Abu Dhabi, UAETuesday 26 March 2019

More than 10 per cent of UAE's precious water supply leaking away

The vital commodity lost is just like pouring money down the drain for countries in the Middle East, Dubai summit hears from experts.

DUBAI // At least 10 per cent of the UAE's precious water supply is wasted due to poor welding and uncertified contractors, experts say.

"Supervision needs to be improved," Reda Ashkar, regional business development manager at the German quality-assurance company SKZ, told the Middle East Water Leakage Summit in Dubai last week.

"These leakages are mainly due to a lack of knowledge, experience, training and certification of welders, installers, companies and consultants putting up specifications for the projects."

The Dubai Electricity and Water Authority (Dewa) says more than 11 per cent of Dubai's water is lost to leaks, down from 40 per cent less than a decade ago.

This month, a Dubai-based family was charged Dh54,000 in water bills after almost a million gallons leaked from a crack in the underground pipe to their home.

That kind of problem is all too common. "I get at least 30 water leaks a month in Dubai," said Mohammad Waseem, the owner of WM technical services, which fixes leaks.

"The reasons are usually fitting or material problems, contractors and welders don't do their work very well, and sometimes it's even the architect's fault."

Detecting leaks can also be difficult. "Sometimes, it's very complicated to fix because water leaks inside the wall so we have to break it," said Mr Waseem.

"It's all very costly, from Dh150 to thousands, and a lot of water is lost."

Leaks are a huge problem worldwide. "[Globally], 25 per cent of drinking water which is put into the system is lost," said Lucas Grolimund, the chief executive of Gutermann, a Swiss firm that provides leak-detection technology. "This is water that is perfectly good so everything that goes away is just a pity."

Such leaks are a particular concern in the Middle East, where water is a scarce natural resource.

"Some areas have an abundance [of water] but here, it's a very serious problem because you have to desalinate all of it," said Mr Grolimund. "It's very important to put efforts to reduce leakages."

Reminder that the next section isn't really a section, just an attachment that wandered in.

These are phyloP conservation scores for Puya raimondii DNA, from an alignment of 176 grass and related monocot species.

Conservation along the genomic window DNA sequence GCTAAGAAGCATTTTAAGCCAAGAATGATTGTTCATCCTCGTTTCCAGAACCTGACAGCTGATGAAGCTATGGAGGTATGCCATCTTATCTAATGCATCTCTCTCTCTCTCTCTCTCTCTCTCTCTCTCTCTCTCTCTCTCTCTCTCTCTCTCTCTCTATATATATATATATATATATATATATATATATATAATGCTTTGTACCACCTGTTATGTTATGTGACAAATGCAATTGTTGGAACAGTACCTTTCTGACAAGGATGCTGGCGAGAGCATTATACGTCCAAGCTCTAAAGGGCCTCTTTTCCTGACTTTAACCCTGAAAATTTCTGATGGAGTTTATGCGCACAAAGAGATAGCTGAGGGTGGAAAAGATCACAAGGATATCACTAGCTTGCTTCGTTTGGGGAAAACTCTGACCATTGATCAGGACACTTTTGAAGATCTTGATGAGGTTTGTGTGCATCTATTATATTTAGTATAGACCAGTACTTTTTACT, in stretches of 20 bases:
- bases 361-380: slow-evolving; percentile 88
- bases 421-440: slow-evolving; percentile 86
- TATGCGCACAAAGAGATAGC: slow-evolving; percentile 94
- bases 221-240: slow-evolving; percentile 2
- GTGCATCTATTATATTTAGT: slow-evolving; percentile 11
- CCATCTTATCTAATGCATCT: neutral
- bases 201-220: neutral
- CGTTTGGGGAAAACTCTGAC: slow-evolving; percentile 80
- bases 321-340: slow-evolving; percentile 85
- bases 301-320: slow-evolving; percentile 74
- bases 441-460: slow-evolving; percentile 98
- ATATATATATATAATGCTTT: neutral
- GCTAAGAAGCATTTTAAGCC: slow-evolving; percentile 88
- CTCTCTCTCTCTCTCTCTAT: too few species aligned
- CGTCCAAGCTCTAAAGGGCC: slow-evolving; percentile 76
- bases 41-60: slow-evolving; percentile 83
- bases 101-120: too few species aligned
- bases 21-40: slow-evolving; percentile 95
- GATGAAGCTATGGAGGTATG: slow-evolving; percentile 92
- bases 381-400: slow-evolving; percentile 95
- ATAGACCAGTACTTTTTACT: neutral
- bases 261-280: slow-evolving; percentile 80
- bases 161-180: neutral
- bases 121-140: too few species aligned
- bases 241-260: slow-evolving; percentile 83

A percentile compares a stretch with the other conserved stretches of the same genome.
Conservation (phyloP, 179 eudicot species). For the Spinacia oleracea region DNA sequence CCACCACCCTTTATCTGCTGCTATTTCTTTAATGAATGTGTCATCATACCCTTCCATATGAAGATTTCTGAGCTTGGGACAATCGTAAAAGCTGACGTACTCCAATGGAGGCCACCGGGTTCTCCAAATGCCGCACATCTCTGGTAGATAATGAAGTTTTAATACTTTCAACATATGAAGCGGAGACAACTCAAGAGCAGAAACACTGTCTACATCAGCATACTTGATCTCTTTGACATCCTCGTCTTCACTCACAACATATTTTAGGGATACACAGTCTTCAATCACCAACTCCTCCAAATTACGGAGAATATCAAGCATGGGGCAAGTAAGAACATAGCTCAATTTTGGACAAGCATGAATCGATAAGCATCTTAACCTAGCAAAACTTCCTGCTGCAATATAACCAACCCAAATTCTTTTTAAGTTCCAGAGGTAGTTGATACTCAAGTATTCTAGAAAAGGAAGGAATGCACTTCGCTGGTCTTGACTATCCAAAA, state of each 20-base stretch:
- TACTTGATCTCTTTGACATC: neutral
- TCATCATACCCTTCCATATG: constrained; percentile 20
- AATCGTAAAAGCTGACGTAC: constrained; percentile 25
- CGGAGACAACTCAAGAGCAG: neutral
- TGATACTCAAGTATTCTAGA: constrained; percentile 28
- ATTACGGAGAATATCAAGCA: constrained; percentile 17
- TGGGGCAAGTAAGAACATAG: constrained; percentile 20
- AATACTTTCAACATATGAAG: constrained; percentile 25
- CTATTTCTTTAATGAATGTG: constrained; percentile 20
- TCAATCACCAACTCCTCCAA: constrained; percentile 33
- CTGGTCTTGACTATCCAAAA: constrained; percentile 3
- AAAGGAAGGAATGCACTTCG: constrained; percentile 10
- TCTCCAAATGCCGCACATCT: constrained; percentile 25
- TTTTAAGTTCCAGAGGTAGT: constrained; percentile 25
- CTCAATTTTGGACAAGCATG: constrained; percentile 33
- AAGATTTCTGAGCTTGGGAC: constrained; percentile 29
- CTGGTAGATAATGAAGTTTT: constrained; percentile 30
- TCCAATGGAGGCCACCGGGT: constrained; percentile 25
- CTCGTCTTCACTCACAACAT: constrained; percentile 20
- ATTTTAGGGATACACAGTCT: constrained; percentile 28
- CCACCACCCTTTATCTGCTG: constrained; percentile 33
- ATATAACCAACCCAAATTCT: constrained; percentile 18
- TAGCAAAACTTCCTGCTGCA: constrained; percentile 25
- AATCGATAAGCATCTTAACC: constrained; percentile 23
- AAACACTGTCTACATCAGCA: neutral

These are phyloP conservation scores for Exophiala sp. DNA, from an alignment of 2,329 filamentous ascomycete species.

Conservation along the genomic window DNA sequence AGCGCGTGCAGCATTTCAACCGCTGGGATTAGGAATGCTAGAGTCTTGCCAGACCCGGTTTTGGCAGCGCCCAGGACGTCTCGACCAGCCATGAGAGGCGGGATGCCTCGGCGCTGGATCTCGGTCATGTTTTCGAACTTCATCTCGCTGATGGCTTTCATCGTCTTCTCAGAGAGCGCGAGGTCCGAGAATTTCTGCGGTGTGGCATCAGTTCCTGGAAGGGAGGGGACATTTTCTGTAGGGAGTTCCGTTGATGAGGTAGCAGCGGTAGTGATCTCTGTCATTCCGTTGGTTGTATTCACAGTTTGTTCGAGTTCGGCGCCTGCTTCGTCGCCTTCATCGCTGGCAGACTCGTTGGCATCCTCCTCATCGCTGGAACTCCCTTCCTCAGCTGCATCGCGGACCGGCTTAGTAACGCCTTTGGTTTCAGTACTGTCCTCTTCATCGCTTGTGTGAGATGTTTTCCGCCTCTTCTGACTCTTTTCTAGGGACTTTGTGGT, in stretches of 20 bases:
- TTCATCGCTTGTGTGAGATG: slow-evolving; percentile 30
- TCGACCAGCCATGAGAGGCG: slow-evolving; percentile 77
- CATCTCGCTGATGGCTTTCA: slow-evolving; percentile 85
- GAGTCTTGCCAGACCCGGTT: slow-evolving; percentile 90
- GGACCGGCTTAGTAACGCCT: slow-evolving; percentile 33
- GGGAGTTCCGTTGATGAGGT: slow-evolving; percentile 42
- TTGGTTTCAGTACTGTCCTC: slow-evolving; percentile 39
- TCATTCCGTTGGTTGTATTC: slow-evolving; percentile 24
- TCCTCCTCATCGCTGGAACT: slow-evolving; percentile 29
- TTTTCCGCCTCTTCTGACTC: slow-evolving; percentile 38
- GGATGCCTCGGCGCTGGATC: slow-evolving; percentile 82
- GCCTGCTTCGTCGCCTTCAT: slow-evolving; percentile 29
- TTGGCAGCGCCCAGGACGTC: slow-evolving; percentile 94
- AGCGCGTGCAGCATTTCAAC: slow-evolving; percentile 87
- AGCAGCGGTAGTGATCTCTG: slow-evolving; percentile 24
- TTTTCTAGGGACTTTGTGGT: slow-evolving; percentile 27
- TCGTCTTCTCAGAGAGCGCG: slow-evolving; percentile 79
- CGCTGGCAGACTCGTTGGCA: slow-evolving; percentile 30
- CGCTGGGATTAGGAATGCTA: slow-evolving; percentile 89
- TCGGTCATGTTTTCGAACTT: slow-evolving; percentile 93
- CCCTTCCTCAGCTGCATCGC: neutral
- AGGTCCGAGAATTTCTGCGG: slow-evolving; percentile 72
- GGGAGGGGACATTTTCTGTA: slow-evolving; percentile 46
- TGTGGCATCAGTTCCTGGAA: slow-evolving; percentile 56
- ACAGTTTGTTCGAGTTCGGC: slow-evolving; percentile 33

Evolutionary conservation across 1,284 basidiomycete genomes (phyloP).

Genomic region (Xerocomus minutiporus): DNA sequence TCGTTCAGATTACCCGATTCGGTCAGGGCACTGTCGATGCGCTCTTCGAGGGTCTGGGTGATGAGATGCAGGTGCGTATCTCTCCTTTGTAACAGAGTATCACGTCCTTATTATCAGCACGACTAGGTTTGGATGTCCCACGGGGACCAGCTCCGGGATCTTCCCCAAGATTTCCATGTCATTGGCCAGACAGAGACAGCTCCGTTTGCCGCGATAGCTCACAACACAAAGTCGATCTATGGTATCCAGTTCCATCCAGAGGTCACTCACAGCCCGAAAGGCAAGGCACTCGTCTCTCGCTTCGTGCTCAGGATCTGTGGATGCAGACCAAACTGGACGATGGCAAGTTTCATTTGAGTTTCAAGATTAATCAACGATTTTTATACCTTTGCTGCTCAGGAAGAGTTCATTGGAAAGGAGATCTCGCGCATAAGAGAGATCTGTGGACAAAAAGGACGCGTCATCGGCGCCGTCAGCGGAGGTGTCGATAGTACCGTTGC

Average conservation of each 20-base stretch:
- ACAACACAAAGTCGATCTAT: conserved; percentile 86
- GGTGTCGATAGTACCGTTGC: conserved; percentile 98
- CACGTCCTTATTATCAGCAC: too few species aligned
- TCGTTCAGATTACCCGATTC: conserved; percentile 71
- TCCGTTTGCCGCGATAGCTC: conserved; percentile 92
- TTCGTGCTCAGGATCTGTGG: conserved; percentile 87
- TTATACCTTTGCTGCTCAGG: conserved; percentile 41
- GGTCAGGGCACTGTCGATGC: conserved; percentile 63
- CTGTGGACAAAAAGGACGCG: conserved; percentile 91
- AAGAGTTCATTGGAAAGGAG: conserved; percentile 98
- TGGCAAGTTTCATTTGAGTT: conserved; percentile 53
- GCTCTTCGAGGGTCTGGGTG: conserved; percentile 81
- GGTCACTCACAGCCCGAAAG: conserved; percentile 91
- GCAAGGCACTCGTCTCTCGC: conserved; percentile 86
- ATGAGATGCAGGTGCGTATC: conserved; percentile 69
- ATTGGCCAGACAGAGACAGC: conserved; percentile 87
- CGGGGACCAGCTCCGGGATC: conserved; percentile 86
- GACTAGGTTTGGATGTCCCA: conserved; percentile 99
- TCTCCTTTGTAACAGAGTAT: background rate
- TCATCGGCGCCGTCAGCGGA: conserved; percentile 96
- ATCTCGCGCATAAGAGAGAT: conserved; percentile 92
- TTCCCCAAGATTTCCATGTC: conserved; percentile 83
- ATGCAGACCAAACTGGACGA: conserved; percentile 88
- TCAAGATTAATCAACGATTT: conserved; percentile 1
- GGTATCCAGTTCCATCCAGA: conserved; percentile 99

Yet the region is hit by some of the most serious water losses. Saudi Arabia loses up to 60 per cent of its water through piping leaks due to old networks. Syria and Jordan lose up to 45 per cent. UAE figures are not available.

"Desalinating water is costing everyone a lot of money," said Mr Ashkar. "A litre of water is costing almost more than a litre of fuel and we're wasting it in the wrong way. When we're out of fuel, we're out of water."

Some cities are taking the necessary steps to cut their losses.

"Some cities are advanced in [making] efforts, like Al Ain," said Mr Grolimund. "We provided them with a permanent leak-detection system.

"It's a project that's run by the Abu Dhabi Water and Electricity Authority and Al Ain is now deploying this permanent leakage monitoring system. The plan is to deploy it to the whole city."

Other solutions include leak-detection equipment or pressure management. "It's a question of focus," said Mr Grolimund. "Water is a valuable resource."

And experts are hopeful. "There is a possibility to improve," said Mr Ashkar. "Adwea has updated its training. They've sent their trainers to us and realised the advantage on their projects.

"They're equipping contractors and consultants. We are losing more [water] than we should, that's why we are educating people."


Updated: November 26, 2012 04:00 AM



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